Philip Werlein, a Bavarian immigrant, started his first store in Vickburg, Mississippi, where he was teaching music, in 1842. He moved to New Orleans about a decade later and took over the store of W. T. Mayo, one of the leading piano dealers and music publishers in the city. Werlein’s store and the publishing business grew to be among the largest in the South. He was the first to publish the song “Dixie” in 1860, and he put out a number of other Confederate songs during the Civil War. Werlein’s music store was carried on by several generations of his descendants. In the 1880s, the company purchased a large building on Baronne Street that served as the music store as well as a concert hall. The store was later moved to Canal Street, where it held a prominent position for most of the twentieth century. Many New Orleans musicians purchased their instruments from Werlein’s, including Kid Ory, Fats Domino, and Louis Armstrong.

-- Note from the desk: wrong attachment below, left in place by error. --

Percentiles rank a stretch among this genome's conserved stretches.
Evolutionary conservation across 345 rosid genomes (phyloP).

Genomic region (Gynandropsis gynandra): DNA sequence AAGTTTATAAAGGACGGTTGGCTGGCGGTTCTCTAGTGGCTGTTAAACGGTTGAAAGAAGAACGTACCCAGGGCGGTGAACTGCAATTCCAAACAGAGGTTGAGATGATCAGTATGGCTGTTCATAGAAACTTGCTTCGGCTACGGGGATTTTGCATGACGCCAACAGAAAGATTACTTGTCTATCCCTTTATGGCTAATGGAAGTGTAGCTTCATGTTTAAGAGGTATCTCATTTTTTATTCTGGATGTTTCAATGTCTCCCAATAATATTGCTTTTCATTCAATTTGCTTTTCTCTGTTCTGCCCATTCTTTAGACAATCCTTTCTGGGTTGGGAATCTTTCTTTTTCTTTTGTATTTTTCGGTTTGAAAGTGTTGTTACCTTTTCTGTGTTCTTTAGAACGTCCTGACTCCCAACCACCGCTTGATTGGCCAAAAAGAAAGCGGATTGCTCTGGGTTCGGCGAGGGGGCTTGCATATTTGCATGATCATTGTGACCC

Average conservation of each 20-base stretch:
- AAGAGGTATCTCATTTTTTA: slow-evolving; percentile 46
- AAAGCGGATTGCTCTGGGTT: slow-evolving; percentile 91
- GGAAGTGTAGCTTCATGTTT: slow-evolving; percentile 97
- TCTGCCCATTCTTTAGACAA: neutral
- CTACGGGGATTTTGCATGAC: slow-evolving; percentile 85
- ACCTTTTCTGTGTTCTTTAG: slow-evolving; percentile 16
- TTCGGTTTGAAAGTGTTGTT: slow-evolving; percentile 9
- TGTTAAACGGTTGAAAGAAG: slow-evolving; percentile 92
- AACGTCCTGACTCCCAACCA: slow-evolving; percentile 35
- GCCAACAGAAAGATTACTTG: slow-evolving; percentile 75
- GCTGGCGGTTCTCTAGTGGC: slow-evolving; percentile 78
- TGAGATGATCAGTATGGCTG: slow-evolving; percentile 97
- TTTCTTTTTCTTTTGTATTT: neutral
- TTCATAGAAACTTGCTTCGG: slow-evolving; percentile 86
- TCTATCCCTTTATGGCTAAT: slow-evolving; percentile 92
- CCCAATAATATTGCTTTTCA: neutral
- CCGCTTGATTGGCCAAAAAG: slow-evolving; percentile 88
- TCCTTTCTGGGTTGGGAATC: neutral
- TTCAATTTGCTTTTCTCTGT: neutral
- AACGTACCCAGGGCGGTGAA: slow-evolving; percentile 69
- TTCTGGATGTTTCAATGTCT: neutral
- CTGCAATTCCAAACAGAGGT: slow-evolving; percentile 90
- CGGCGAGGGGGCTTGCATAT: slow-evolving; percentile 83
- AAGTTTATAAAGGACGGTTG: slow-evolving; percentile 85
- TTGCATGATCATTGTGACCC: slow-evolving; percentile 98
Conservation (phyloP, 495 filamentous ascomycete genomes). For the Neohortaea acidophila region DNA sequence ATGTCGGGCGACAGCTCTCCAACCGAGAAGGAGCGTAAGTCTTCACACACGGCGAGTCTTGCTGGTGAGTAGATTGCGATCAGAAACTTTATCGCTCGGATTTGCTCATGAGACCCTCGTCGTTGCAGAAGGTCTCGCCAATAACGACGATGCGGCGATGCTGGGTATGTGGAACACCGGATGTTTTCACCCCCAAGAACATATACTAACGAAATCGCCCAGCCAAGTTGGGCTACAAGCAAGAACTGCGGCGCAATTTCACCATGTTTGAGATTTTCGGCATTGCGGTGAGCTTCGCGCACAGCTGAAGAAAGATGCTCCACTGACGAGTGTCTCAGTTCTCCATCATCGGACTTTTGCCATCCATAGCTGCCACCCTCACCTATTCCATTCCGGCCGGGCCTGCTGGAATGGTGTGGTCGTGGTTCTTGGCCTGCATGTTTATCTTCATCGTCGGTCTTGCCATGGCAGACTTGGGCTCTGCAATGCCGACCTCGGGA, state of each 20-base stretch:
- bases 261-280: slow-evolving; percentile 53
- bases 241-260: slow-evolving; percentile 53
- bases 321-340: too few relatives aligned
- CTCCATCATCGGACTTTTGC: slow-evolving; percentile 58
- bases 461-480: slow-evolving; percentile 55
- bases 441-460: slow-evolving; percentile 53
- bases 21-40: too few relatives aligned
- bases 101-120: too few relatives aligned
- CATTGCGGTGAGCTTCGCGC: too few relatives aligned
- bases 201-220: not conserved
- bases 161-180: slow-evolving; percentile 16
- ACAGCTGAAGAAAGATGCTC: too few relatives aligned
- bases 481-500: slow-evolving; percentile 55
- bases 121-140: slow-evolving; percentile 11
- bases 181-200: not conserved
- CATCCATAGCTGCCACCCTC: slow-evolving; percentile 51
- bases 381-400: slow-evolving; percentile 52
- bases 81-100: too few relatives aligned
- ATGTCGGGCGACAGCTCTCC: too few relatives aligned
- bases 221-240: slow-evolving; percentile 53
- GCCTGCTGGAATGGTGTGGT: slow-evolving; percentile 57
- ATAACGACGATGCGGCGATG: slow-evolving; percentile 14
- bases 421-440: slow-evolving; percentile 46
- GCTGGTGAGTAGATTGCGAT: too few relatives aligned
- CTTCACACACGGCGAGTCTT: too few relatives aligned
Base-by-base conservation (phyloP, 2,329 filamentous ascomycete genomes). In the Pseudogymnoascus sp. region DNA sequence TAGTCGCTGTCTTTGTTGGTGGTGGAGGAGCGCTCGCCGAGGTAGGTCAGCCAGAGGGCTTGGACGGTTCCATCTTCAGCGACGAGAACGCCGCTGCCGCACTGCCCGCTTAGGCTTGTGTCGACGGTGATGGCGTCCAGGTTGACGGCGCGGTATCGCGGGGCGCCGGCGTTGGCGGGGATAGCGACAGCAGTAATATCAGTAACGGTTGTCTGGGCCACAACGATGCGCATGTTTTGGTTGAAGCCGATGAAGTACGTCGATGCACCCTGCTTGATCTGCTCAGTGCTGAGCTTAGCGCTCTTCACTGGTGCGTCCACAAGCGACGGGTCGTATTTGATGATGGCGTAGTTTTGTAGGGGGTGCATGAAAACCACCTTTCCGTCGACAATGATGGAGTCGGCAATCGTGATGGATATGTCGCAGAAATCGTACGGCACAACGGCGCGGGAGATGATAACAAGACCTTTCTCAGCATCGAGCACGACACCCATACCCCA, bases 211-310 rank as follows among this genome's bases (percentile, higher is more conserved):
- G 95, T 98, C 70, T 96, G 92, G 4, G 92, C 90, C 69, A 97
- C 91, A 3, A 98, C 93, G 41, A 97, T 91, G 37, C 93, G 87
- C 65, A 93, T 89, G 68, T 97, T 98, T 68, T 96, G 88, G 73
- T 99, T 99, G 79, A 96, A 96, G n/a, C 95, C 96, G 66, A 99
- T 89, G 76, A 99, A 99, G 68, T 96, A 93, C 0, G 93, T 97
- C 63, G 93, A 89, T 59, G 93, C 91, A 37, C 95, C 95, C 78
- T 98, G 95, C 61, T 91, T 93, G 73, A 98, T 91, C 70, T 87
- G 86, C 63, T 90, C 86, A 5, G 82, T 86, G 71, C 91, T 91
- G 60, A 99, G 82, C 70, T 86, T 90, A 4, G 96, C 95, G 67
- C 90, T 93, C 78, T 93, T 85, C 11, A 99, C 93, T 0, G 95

Werlein’s advertisement

between 1869 and 1877; color lithograph

by Benedict Simon

The L. Kemper and Leila Moore Williams Founders Collection at The Historic New Orleans Collection, 1949.1.26

Werlein’s receipt

September 3, 1880

The Historic New Orleans Collection, gift of Roger Weill, 1989.21.4